Arusha, 15 October, 2008 (FH)-The UN-backed International Criminal Tribunal for Rwanda (ICTR) is expected to deliver 38 judgements in the next 14 months before it winds up its work, according to the Court's President, Justice Dennis Byron.

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The UN Court was created by the UN Security Council to try key suspects of the 1994 genocide, which claimed approximately 800,000 people, mostly ethnic Tutsis and moderate Hutus.

Presenting its 13th annual report to the UN General Assembly in New York on Monday, the ICTR President said that the Tribunal has set itself a very high standard of performance and the workload for which it was planning was far higher that any other period in its 14-year-history.

He admitted that many of these judgements would be delivered after trials that have taken several years to be completed. "But the upcoming challenge for the Judges and the support staff is that the multi-track system devised to expedite the process requires that trial and judgement writing in every Trial Chamber will overlap during the coming period," he stressed.

Since July 2007 to date, the four trial courts have issued more than 400 interlocutory and pre-trial decisions, added the ICTR President, saying that it rendered judgments and sentences involving four accused. Decisions were delivered in five applications for referral of cases to national jurisdictions. Two were successfully referred, while in three others, the referral was denied.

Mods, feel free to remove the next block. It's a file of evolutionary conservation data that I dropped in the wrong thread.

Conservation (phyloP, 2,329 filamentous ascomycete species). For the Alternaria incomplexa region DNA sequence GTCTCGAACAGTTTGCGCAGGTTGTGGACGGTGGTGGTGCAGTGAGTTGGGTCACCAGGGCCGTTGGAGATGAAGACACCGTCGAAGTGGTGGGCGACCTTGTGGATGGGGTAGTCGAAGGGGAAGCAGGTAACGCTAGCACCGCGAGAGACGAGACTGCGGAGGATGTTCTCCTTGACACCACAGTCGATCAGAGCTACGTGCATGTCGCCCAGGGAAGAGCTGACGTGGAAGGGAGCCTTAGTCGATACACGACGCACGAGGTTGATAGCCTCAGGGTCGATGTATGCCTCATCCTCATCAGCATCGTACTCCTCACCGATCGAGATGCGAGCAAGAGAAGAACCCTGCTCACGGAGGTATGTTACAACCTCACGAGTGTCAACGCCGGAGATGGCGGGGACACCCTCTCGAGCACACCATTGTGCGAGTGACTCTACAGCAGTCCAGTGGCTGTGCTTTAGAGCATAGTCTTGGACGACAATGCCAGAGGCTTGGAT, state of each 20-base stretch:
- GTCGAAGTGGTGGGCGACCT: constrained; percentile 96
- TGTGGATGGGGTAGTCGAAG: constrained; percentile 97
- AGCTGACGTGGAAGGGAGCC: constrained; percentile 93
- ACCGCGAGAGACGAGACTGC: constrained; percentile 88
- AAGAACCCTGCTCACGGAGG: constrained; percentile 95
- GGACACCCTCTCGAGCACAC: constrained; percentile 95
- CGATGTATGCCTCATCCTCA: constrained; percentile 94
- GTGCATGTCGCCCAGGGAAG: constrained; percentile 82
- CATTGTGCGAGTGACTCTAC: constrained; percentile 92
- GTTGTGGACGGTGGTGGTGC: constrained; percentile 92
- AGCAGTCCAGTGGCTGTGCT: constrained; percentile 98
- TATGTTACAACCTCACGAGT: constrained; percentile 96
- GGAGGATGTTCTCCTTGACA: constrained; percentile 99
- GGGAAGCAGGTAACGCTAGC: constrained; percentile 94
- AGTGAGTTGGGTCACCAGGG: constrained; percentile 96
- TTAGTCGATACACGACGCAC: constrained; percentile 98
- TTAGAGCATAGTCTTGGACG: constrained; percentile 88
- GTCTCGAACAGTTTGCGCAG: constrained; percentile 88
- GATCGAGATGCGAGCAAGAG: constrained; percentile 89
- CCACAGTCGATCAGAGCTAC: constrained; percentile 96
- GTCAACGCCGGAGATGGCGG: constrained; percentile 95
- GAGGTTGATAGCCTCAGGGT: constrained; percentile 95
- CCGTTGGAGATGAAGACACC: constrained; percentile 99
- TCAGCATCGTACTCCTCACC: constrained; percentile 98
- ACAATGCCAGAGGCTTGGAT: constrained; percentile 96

The evidence phase of trials involving seven accused has been completed. Currently, there are 13 accused awaiting judgements. He said Trials involving 15 accused are in progress.

"In addition as a result of the recent Appeals Chamber's decision upholding the denial to transfer case of Yusuf Munyakazi (businessman) to Rwanda, this case along with the cases Gaspard Kanyarukiga [businessman], Ildenphonse Hategekimana [former Commander of Ngoma Camp, and Jean Baptiste Gatete [ex-Mayor] may now have to be added to the Tribunal's workload making the total for adjudication, 38 cases."

Justice Byron also requested UN member states to take more active steps in apprehending the remaining 13 fugitives "because the value of our achievements will be diminished unless all these arrests are secured," he said, also underlining the inevitable need for additional time to complete the proceedings and supplementary budget.

Justice Byron said: "A rapid adoption of a supplementary budget will provide the required predictability for out staff members and allow the Tribunal to move effectively and expeditiously towards a successful implementation of its completion strategy,'' cautioning that without this budgetary approval, comprehensive and efficient planning would be impossible.

However, he noted that since its inception, the Tribunal has played a central and stablising role in making lasting contributions to the establishment of international justice, peace and reconciliation that currently prevail in Rwanda and Great Lakes region.

The General Assembly was also addressed by the ICTR Prosecutor, Justice Hassan Jallow.


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